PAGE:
Her frustration is valid. Implicit in Ramy and Nour’s interaction is the idea that Ramy’s reservations are not tied to a commitment to celibacy, but rather to his idea that sexual liberation (and impropriety) is reserved only for white women. Ramy’s experiences with Muslim women in the United States and Egypt prevent him from seeing them as autonomous individuals who have romantic and sexual agency. In rebuffing his mother’s initial suggestion that he find a partner at the mosque, he dismissively replies, “You can’t just walk up to a Muslim girl and like, start spitting game or something. What am I supposed to say? Like, ‘Hey, can I get your father’s number?’”
It’s an especially stark juxtaposition to an earlier conversation he has with a Jewish American woman named Chloe (played by PEN15’s Anna Konkle). Ramy admits trying to obfuscate his adherence to Islam in his romantic endeavors, telling her, “I’ve met girls who seem open-minded and then they’re not. Maybe you’d be into the idea of me being culturally different, but hate that I actually believe in God.” The empathy that he seeks from his non-Muslim love interests is the exact understanding that he denies his female Muslim counterparts.
As the series unfolds, Ramy freely processes his relationships with women while navigating the anxieties generated by his religious sins. In a scenario where he meets another potential partner, for example, Ramy spends the night with the woman during the twilight hours before the adhan call to prayer that kicks off the holy month of Ramadan. The rest of the episode is spent unpacking his guilt for such incidents as the month progresses, and examining the motivations behind his behavior. Yet the frame of reference for Ramy’s female Muslim characters is rather limiting, one that denies the significant power they hold within their own faith systems. And though scenes like the one with Nour are valuable because Youssef smartly recognizes the stereotypes applied to Muslim women and confronts them on the show, absent any narrative progress, these moments merely become a distancing device.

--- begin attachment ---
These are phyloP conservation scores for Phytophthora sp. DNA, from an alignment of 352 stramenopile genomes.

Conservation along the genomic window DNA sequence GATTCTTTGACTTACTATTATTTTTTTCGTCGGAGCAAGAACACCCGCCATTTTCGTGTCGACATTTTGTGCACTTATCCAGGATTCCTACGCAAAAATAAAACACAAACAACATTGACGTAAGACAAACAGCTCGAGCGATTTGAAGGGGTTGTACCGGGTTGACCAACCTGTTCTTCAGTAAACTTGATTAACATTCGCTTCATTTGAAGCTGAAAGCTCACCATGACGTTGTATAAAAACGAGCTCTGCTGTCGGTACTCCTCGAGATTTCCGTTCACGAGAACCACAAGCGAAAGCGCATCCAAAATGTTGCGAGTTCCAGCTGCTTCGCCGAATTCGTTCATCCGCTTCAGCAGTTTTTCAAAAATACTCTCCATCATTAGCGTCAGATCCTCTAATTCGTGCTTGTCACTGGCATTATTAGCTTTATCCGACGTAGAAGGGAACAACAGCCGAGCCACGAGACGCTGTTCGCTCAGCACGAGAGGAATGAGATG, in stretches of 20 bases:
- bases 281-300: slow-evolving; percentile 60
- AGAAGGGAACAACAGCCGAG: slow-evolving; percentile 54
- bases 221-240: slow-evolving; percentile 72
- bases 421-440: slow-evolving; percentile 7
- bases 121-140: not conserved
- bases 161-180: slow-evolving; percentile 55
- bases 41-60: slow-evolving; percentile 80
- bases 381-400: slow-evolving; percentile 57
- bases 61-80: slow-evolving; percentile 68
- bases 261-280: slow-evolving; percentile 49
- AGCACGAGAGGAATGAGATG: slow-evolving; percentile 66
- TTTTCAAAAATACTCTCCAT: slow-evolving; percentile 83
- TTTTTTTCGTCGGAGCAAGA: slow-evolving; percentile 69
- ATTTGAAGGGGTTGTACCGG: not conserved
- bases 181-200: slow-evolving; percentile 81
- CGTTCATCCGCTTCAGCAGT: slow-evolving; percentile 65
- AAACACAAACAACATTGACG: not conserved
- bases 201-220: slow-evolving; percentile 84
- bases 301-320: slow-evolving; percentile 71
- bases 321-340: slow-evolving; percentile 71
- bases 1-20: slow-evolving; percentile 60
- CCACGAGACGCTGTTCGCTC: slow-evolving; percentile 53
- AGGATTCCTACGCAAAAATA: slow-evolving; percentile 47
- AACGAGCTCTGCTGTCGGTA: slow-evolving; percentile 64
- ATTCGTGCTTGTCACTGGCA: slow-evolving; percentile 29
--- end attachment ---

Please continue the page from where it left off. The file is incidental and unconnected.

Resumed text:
While Ramy’s family grants him the space to reconcile the aimless indulgence of young adulthood with his piety, his sister Dena (May Calamawy) struggles to establish her independence. In a capsule episode written by Bridget Bedard (Transparent, Mad Men), Dena fights to have the same free rein of life that’s afforded to her brother. Much of this double standard is realized on-screen by comparing Ramy’s and Dena’s contrasting performances of sexuality, with Dena navigating the shame, policing, and fetishization that come with attempting to make the same choices as Ramy. As a result, she’s far more stunted in the area.
For instance, in a real-life fantasy turned nightmare, Dena is asked by her romantic interest to come up with sex positions. She hesitates, then blurts out, “Whatever, I’m cool with like, any of them,” conjuring the false confidence of a pubescent boy bragging on a school bus. The episode’s rendering of her limited exposure to the basics of sex seems a bit unfeasible: Chastity and modesty aren’t synonymous terms. And there’s little reason she’d be oblivious to any sex positions—despite her virginity—given the ubiquity of popular culture and social experiences.